Equity Market:

Revenue decreased by 8% to R240 million (2020: R260 million), reflecting lower market volumes in the period compared with a high base the year before, which was driven by COVID-19-related volatility. Colocation activity contributed 53% (2020: 48%) to overall value traded, with 46 racks (2020: 31). Foreigners remained net sellers of equities in the period.


Equity Derivatives Market:

Revenue increased by 3% to R74 million (2020: R71 million), owing to higher activity in index future contracts. Overall, value traded increased by 10% (R287 million) due to the increase in the value of the JSE Top 40 Index, which was up 11% on 30 June 2021 year to date. There continues to be a strong contribution from international and exotic derivatives, which rose by 27% and 32% respectively in value traded year-on-year.


Currency Derivatives Market:

Revenue decreased by 36% to R18 million (2020: R27 million), largely owing to a 29% decline in the number of contracts traded. The currency market has seen subdued activity owing to a stronger rand and a reduced appetite for hedging.


Bond and Interest Rate Market:

Revenue decreased by 5% to R36 million (2020: R37 million), owing to a 6% decline in nominal bond value traded and lower volumes. The decline was largely due to the high base effect in the comparative period, as well as lower liquidity and wider bid-offer spreads. Lower volumes affected the Interest Rate Derivatives Market, as the number of contracts traded was down 10%. Net foreign inflows for bonds were R35 billion during the period.


Commodity Derivatives Market:

Revenue increased by 13% to R46 million (2020: R41 million) following a rise in the number of contracts traded (up 4%) as well as a substantial increase in physical deliveries through the JSE (up 35% to 1.3 million tonnes). The number of contracts traded increased, largely owing to more volatile global commodity prices, dry weather conditions in Brazil and the USA, and strong demand for corn and soybeans from Asia. Value traded increased by 28%, largely as a result of greater yields and commodity prices. Physical deliveries also saw an increase in tonnages owing to a bumper crop this year.

Post-Trade Services:

Clearing and settlement revenue decreased by 14% to R207 million (2020: R240 million), driven by lower billable value traded in the Equity Market. Our Broker Dealing Accounting system (BDA), known as our Back Office Services, revenue decreased by 13% to R173 million (2020: R198 million), following a 19% decrease in the number of transactions.  Funds under management declined by 1% owing to a decrease in JSE Trustees cash balances due to lower market activity.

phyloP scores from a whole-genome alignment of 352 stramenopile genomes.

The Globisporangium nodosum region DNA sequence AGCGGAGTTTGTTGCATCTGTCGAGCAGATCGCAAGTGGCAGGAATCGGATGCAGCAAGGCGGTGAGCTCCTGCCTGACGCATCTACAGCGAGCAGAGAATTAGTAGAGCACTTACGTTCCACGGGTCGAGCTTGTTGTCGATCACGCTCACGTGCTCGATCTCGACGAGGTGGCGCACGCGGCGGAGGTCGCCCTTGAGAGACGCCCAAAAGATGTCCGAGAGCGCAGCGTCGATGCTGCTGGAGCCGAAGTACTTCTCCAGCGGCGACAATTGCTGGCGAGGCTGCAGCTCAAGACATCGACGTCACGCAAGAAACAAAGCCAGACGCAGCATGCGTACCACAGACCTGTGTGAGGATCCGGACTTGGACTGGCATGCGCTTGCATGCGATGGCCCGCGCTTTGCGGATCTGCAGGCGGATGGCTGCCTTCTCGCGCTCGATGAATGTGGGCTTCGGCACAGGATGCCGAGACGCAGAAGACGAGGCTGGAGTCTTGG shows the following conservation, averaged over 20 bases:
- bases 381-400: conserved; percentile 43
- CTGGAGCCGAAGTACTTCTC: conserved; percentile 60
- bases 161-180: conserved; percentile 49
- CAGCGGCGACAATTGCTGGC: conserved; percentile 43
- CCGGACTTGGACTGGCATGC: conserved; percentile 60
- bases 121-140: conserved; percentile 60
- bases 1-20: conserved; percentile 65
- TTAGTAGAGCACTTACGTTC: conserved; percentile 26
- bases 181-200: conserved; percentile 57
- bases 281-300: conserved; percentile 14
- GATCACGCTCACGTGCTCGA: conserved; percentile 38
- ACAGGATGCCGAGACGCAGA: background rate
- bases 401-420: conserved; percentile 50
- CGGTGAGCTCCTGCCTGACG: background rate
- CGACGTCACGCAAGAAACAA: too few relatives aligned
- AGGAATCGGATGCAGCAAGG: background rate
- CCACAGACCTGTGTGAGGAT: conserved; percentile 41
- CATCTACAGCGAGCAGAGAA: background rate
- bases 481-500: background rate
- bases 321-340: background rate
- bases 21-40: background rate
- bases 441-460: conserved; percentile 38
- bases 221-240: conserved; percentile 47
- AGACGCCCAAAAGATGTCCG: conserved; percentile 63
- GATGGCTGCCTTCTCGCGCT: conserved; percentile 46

Information Services:

Reported revenue decreased by 6% to R174 million (2020: R184 million), mainly driven by foreign exchange losses on US dollar-denominated revenue, linked to a stronger rand. Excluding this, underlying growth was 9% due to new business and an increase in market data clients.


“Our long-term strategic objectives are to grow and diversify revenue streams as well as invest in a robust and resilient marketplace.  We remain committed to our strategic agenda of ensuring the depth and sustainability of the JSE franchise by growing the business while prudently managing costs,” concludes Fourie. 



About the JSE

The Johannesburg Stock Exchange is based in South Africa, where it has operated as a market place for the trading of financial products for 131 years. It connects buyers and sellers in the equity, derivative and debt markets. The JSE is one of the top 20 exchanges in the world in terms of market capitalisation and is a member of the World Federation of Exchanges (WFE). The JSE offers a fully electronic, efficient, secure market with world-class regulation, trading and clearing systems, settlement assurance and risk management.  


Issued by:

Pheliswa Mayekiso

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Tel: 011 520 7495

Email: [email protected]